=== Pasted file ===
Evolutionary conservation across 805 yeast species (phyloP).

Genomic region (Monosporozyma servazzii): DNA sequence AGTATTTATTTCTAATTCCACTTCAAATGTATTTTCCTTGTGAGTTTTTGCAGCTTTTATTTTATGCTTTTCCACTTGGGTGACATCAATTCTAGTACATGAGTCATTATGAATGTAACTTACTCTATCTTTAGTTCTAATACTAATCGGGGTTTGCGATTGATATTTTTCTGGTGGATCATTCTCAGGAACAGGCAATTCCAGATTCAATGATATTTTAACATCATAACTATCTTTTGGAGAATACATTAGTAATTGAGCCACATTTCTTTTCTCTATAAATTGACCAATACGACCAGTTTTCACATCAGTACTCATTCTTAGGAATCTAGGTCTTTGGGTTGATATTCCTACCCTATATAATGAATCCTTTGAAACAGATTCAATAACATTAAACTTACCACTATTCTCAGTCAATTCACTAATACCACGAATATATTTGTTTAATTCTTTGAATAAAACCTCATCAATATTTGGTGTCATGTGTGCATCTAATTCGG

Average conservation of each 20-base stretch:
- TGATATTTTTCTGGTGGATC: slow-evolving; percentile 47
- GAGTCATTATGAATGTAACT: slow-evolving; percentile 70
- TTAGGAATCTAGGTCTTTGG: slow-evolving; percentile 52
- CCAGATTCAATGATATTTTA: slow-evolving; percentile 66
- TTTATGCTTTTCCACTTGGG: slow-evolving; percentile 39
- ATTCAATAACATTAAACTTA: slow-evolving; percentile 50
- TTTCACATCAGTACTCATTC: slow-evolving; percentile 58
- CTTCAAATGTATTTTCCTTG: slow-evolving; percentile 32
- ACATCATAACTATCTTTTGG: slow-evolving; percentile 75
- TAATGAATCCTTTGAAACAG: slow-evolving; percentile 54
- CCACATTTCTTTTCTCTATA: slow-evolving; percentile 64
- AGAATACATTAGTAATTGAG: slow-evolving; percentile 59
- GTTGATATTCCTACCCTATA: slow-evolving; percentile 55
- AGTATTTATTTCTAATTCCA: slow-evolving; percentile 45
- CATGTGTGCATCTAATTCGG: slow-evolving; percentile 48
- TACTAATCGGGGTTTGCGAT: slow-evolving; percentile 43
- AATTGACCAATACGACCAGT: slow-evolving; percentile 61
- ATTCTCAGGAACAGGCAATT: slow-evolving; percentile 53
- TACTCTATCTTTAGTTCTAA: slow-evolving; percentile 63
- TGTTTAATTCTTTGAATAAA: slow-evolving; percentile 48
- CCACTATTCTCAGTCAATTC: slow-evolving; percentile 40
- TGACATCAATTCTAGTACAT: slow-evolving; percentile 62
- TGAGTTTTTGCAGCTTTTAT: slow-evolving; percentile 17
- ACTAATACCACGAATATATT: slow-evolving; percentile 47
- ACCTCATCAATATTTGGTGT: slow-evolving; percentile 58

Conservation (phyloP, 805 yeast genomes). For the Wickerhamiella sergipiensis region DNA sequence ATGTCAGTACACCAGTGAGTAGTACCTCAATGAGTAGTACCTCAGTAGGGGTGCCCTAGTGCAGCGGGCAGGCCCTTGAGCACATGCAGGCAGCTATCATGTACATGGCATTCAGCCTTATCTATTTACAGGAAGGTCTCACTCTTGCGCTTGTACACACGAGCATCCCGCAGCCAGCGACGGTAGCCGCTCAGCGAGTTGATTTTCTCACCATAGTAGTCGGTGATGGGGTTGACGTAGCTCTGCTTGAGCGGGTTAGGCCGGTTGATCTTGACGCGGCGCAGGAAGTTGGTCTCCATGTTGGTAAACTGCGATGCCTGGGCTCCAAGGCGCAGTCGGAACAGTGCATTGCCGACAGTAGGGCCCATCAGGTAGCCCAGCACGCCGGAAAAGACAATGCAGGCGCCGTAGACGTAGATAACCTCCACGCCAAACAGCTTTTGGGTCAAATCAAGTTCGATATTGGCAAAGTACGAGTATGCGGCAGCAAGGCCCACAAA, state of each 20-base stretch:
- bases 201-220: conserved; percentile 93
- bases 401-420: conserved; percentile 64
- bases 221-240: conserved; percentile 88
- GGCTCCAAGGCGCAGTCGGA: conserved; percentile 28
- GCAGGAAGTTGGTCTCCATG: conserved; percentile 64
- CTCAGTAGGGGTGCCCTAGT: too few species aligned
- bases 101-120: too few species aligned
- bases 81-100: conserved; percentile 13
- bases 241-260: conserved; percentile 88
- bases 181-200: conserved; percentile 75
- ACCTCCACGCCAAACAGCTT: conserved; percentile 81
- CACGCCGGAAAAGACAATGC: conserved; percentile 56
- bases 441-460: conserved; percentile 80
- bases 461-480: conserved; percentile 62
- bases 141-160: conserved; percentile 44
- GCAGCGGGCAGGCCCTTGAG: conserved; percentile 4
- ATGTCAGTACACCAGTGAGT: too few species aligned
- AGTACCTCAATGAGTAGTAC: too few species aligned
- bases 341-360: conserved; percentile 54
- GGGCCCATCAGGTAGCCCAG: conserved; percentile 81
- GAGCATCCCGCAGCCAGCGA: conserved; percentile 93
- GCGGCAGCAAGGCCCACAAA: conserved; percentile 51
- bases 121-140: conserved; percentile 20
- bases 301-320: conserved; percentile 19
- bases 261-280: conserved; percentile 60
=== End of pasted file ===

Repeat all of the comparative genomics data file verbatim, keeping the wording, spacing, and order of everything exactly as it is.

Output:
Evolutionary conservation across 805 yeast species (phyloP).

Genomic region (Monosporozyma servazzii): DNA sequence AGTATTTATTTCTAATTCCACTTCAAATGTATTTTCCTTGTGAGTTTTTGCAGCTTTTATTTTATGCTTTTCCACTTGGGTGACATCAATTCTAGTACATGAGTCATTATGAATGTAACTTACTCTATCTTTAGTTCTAATACTAATCGGGGTTTGCGATTGATATTTTTCTGGTGGATCATTCTCAGGAACAGGCAATTCCAGATTCAATGATATTTTAACATCATAACTATCTTTTGGAGAATACATTAGTAATTGAGCCACATTTCTTTTCTCTATAAATTGACCAATACGACCAGTTTTCACATCAGTACTCATTCTTAGGAATCTAGGTCTTTGGGTTGATATTCCTACCCTATATAATGAATCCTTTGAAACAGATTCAATAACATTAAACTTACCACTATTCTCAGTCAATTCACTAATACCACGAATATATTTGTTTAATTCTTTGAATAAAACCTCATCAATATTTGGTGTCATGTGTGCATCTAATTCGG

Average conservation of each 20-base stretch:
- TGATATTTTTCTGGTGGATC: slow-evolving; percentile 47
- GAGTCATTATGAATGTAACT: slow-evolving; percentile 70
- TTAGGAATCTAGGTCTTTGG: slow-evolving; percentile 52
- CCAGATTCAATGATATTTTA: slow-evolving; percentile 66
- TTTATGCTTTTCCACTTGGG: slow-evolving; percentile 39
- ATTCAATAACATTAAACTTA: slow-evolving; percentile 50
- TTTCACATCAGTACTCATTC: slow-evolving; percentile 58
- CTTCAAATGTATTTTCCTTG: slow-evolving; percentile 32
- ACATCATAACTATCTTTTGG: slow-evolving; percentile 75
- TAATGAATCCTTTGAAACAG: slow-evolving; percentile 54
- CCACATTTCTTTTCTCTATA: slow-evolving; percentile 64
- AGAATACATTAGTAATTGAG: slow-evolving; percentile 59
- GTTGATATTCCTACCCTATA: slow-evolving; percentile 55
- AGTATTTATTTCTAATTCCA: slow-evolving; percentile 45
- CATGTGTGCATCTAATTCGG: slow-evolving; percentile 48
- TACTAATCGGGGTTTGCGAT: slow-evolving; percentile 43
- AATTGACCAATACGACCAGT: slow-evolving; percentile 61
- ATTCTCAGGAACAGGCAATT: slow-evolving; percentile 53
- TACTCTATCTTTAGTTCTAA: slow-evolving; percentile 63
- TGTTTAATTCTTTGAATAAA: slow-evolving; percentile 48
- CCACTATTCTCAGTCAATTC: slow-evolving; percentile 40
- TGACATCAATTCTAGTACAT: slow-evolving; percentile 62
- TGAGTTTTTGCAGCTTTTAT: slow-evolving; percentile 17
- ACTAATACCACGAATATATT: slow-evolving; percentile 47
- ACCTCATCAATATTTGGTGT: slow-evolving; percentile 58

Conservation (phyloP, 805 yeast genomes). For the Wickerhamiella sergipiensis region DNA sequence ATGTCAGTACACCAGTGAGTAGTACCTCAATGAGTAGTACCTCAGTAGGGGTGCCCTAGTGCAGCGGGCAGGCCCTTGAGCACATGCAGGCAGCTATCATGTACATGGCATTCAGCCTTATCTATTTACAGGAAGGTCTCACTCTTGCGCTTGTACACACGAGCATCCCGCAGCCAGCGACGGTAGCCGCTCAGCGAGTTGATTTTCTCACCATAGTAGTCGGTGATGGGGTTGACGTAGCTCTGCTTGAGCGGGTTAGGCCGGTTGATCTTGACGCGGCGCAGGAAGTTGGTCTCCATGTTGGTAAACTGCGATGCCTGGGCTCCAAGGCGCAGTCGGAACAGTGCATTGCCGACAGTAGGGCCCATCAGGTAGCCCAGCACGCCGGAAAAGACAATGCAGGCGCCGTAGACGTAGATAACCTCCACGCCAAACAGCTTTTGGGTCAAATCAAGTTCGATATTGGCAAAGTACGAGTATGCGGCAGCAAGGCCCACAAA, state of each 20-base stretch:
- bases 201-220: conserved; percentile 93
- bases 401-420: conserved; percentile 64
- bases 221-240: conserved; percentile 88
- GGCTCCAAGGCGCAGTCGGA: conserved; percentile 28
- GCAGGAAGTTGGTCTCCATG: conserved; percentile 64
- CTCAGTAGGGGTGCCCTAGT: too few species aligned
- bases 101-120: too few species aligned
- bases 81-100: conserved; percentile 13
- bases 241-260: conserved; percentile 88
- bases 181-200: conserved; percentile 75
- ACCTCCACGCCAAACAGCTT: conserved; percentile 81
- CACGCCGGAAAAGACAATGC: conserved; percentile 56
- bases 441-460: conserved; percentile 80
- bases 461-480: conserved; percentile 62
- bases 141-160: conserved; percentile 44
- GCAGCGGGCAGGCCCTTGAG: conserved; percentile 4
- ATGTCAGTACACCAGTGAGT: too few species aligned
- AGTACCTCAATGAGTAGTAC: too few species aligned
- bases 341-360: conserved; percentile 54
- GGGCCCATCAGGTAGCCCAG: conserved; percentile 81
- GAGCATCCCGCAGCCAGCGA: conserved; percentile 93
- GCGGCAGCAAGGCCCACAAA: conserved; percentile 51
- bases 121-140: conserved; percentile 20
- bases 301-320: conserved; percentile 19
- bases 261-280: conserved; percentile 60